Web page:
Group 4 – Combined Heat & Power (CHP) and Waste Heat Recovery (WHR) Systems:

ADV Coal-Fired CFB Thermal Model3_50 MW CHP – demo5b

ADV Diesel Genset and Waste Heat Boiler Model3 – demo5b

ADV Fuel Oil Genset and Waste Heat Boiler Model3 – demo5b

ADV Gasoline Genset and Waste Heat Boiler Model3 – demo5b

ADV Propane Simple Cycle and Waste Heat Boiler Model3 – demo5b

ADV Simple Cycle and Waste Heat Boiler Model3 – demo5b

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How do we stabilize the grid with higher penetration of renewables?

November 3rd, 2017 No Comments   Posted in Energy Supply

How Do We Stabilize The Grid With Higher Penetration Of Renewables?

Chris James

The energy industry is in the process of understanding the full scope of renewable energy on the grid.

As more renewables are added onto the grid, the stability of the grid is generally decreasing. This is because the continuously rotating mass connected to the grid (turbines and generators on the production end) inherently stabilizes grid frequency. When those systems are taken offline and replaced by renewable energy systems, frequency stabilization becomes an increasing challenge.

Coal-fired power plants and gas turbines are examples. These systems have a lot of mass, and when they are rotating, they store energy. In the past, these systems have been beneficial for the grid because they rotate continuously and are difficult to slow down. If a large load makes a demand on the grid, say an industrial plant turns on a large device that pulls a lot of power, it still takes time to slow down these big machines so they may be able to, at least for short periods of time, source extra power into the grid.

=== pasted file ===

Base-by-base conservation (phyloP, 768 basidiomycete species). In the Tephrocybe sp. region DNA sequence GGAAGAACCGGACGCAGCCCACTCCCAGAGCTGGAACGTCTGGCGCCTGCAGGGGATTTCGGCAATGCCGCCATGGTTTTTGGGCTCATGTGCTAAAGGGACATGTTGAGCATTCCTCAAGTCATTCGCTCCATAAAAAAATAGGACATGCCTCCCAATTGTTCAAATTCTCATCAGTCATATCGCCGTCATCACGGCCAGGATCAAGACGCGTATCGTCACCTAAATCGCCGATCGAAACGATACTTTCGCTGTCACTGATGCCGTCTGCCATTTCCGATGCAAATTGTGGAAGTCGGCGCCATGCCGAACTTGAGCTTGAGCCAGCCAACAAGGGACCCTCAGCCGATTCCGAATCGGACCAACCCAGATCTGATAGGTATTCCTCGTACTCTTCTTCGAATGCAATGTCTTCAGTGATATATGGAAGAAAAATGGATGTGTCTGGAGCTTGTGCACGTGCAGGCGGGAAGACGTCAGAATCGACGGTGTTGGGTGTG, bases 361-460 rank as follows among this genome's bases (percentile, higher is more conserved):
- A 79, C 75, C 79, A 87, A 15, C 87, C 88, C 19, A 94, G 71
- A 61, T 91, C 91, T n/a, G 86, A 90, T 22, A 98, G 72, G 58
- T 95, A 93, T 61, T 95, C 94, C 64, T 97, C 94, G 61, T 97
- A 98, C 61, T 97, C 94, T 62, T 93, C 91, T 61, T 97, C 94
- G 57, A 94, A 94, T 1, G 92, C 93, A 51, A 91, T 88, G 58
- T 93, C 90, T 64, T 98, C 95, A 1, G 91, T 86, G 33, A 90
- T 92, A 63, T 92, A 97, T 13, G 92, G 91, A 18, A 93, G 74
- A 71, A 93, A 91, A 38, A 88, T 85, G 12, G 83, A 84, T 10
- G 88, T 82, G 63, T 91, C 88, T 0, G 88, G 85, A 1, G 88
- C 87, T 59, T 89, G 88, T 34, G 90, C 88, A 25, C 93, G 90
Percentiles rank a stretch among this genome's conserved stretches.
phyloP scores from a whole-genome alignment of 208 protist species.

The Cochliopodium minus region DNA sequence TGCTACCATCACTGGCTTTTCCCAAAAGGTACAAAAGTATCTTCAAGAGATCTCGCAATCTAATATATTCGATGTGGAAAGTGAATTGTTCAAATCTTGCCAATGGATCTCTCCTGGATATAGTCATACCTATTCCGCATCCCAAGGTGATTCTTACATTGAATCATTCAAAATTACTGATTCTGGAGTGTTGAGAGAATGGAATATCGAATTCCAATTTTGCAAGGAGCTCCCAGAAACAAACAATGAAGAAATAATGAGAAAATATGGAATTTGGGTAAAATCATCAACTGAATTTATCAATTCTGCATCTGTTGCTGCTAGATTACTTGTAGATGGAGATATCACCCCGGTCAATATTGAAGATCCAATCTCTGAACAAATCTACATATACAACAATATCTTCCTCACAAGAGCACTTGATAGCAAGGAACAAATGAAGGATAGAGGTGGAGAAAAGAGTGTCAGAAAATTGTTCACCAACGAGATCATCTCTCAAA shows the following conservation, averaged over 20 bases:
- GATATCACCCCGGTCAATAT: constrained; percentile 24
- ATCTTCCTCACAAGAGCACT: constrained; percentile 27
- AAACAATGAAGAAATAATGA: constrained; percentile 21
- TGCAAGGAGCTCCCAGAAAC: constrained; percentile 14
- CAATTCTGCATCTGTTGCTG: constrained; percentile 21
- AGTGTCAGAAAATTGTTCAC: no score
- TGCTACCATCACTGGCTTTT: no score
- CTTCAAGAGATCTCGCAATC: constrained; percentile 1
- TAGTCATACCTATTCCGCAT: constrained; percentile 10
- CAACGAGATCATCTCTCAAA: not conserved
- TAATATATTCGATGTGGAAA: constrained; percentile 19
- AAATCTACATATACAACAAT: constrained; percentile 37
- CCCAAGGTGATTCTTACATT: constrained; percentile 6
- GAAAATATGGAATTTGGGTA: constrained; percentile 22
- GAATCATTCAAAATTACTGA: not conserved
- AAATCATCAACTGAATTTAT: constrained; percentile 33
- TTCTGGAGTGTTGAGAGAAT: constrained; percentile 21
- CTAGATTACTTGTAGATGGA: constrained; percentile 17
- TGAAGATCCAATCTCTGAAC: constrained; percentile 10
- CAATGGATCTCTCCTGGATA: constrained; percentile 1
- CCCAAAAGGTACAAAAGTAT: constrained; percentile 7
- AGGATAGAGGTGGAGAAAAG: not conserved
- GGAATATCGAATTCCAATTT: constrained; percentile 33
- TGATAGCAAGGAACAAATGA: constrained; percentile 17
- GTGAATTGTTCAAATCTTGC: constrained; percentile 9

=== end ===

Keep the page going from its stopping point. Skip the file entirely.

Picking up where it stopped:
This presents a challenge with clean alternatives. Normally, a solar panel system can’t generate more than what it’s already producing; the system is designed to always run at its maximum capacity. Wind turbines are similar. It would seem that there’s a lot of rotating mass in a wind turbine, but compared to a fast, massive traditional turbine, the wind turbine rotates slowly and doesn’t actually have that much energy in its rotating mass. Also, the clean energy systems being interconnected to the grid must synchronize with the existing grid frequency rather than drive the grid frequency. If you draw a lot of power for a short period of time, or overload the grid, the grid frequency starts lowering, and current clean energy systems can’t compensate for that. This is where ultracapacitors, also called supercapacitors, can be implemented to help compensate for high power transient loads.

The majority of events which destabilize the grid are fairly short. Studies have shown that a majority of grid disruptions are less than a few seconds long. That’s an indicator that destabilization events that are happening on the grid can be stabilized with ultracapacitors, which specialize in short-term, very high power, lower energy content storage.

If one measures the grid frequency very precisely, an ultracapacitor paired with a very large power inverter could push power back into the grid or pull power depending on the grid frequency swings, creating a “virtual rotating mass.” It also may be that a centralized approach will be used where operation centers for the grid dispatch energy storage as needed for stabilization.